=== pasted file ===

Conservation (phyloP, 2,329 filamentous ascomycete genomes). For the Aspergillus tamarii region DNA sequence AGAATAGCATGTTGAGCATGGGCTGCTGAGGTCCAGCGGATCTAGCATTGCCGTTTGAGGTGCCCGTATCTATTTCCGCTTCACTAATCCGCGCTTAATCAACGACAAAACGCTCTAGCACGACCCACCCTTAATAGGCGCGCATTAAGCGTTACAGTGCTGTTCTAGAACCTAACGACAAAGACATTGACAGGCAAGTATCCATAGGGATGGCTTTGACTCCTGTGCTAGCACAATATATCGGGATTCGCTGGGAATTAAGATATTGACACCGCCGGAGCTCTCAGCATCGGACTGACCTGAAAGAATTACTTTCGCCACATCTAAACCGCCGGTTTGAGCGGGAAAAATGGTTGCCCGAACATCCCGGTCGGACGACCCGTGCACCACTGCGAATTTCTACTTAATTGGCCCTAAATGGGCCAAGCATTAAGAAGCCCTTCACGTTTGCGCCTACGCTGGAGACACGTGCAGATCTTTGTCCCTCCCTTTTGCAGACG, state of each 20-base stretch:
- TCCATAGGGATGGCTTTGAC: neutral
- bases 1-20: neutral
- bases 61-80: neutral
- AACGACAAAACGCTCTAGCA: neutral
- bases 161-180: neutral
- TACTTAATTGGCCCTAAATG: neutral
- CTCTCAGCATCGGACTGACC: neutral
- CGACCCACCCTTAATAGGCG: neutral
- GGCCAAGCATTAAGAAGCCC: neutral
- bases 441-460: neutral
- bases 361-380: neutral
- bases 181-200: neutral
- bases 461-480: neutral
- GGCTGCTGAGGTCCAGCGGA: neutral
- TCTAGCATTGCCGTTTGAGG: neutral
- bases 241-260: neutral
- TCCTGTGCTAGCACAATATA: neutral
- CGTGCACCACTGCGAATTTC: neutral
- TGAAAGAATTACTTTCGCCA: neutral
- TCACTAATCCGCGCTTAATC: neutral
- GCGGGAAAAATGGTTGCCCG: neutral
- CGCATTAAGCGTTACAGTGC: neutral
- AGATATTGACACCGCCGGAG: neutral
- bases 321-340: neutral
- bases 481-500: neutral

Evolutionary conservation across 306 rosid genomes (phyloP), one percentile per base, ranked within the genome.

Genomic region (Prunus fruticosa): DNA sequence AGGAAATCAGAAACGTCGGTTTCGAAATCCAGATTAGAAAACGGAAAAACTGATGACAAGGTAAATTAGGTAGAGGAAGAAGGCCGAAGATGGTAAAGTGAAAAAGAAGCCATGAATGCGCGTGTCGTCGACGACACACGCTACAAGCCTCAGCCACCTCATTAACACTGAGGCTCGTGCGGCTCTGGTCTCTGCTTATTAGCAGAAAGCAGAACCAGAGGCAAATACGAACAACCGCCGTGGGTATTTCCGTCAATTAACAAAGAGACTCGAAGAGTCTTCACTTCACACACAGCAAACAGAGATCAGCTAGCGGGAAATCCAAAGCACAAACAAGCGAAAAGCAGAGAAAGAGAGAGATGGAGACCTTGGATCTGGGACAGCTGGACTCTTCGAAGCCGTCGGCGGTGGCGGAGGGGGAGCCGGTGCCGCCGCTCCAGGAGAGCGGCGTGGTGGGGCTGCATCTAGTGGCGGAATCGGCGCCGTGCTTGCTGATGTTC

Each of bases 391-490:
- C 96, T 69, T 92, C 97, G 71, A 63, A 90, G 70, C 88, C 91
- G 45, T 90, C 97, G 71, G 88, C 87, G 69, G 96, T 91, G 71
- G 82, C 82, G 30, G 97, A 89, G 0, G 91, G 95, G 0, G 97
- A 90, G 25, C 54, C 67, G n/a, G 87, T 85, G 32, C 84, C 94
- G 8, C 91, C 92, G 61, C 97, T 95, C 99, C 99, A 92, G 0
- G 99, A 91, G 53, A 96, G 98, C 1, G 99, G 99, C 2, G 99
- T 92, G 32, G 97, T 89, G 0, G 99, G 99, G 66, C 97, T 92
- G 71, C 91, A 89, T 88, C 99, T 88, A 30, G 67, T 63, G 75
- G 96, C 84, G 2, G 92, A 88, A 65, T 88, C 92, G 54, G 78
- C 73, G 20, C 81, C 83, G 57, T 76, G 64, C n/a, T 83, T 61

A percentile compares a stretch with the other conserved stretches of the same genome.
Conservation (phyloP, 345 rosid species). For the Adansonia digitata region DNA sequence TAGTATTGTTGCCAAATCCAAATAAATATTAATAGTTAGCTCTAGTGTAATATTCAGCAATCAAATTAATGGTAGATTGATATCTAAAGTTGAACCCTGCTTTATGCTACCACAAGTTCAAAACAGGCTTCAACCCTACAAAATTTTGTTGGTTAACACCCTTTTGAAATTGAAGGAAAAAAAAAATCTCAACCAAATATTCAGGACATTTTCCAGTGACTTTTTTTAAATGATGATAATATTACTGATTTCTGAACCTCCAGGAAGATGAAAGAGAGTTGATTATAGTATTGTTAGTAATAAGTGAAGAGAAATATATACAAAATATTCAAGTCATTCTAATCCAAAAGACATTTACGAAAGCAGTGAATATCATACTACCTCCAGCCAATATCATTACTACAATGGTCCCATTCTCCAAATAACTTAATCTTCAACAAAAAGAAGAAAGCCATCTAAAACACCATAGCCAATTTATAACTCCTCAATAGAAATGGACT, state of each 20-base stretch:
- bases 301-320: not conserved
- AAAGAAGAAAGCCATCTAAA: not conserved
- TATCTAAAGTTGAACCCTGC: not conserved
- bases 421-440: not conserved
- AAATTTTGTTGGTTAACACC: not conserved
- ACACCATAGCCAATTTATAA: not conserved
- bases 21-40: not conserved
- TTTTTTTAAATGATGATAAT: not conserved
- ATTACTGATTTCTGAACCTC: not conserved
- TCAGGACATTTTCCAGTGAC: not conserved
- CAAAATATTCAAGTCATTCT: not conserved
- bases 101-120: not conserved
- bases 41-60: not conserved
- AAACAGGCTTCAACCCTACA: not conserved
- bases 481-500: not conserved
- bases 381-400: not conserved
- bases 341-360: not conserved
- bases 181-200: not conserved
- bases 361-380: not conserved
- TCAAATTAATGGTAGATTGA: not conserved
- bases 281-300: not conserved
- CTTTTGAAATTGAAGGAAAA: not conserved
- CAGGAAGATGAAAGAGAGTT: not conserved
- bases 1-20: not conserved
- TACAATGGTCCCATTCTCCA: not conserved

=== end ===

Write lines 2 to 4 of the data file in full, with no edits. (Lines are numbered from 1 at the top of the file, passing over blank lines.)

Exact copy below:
- TCCATAGGGATGGCTTTGAC: neutral
- bases 1-20: neutral
- bases 61-80: neutral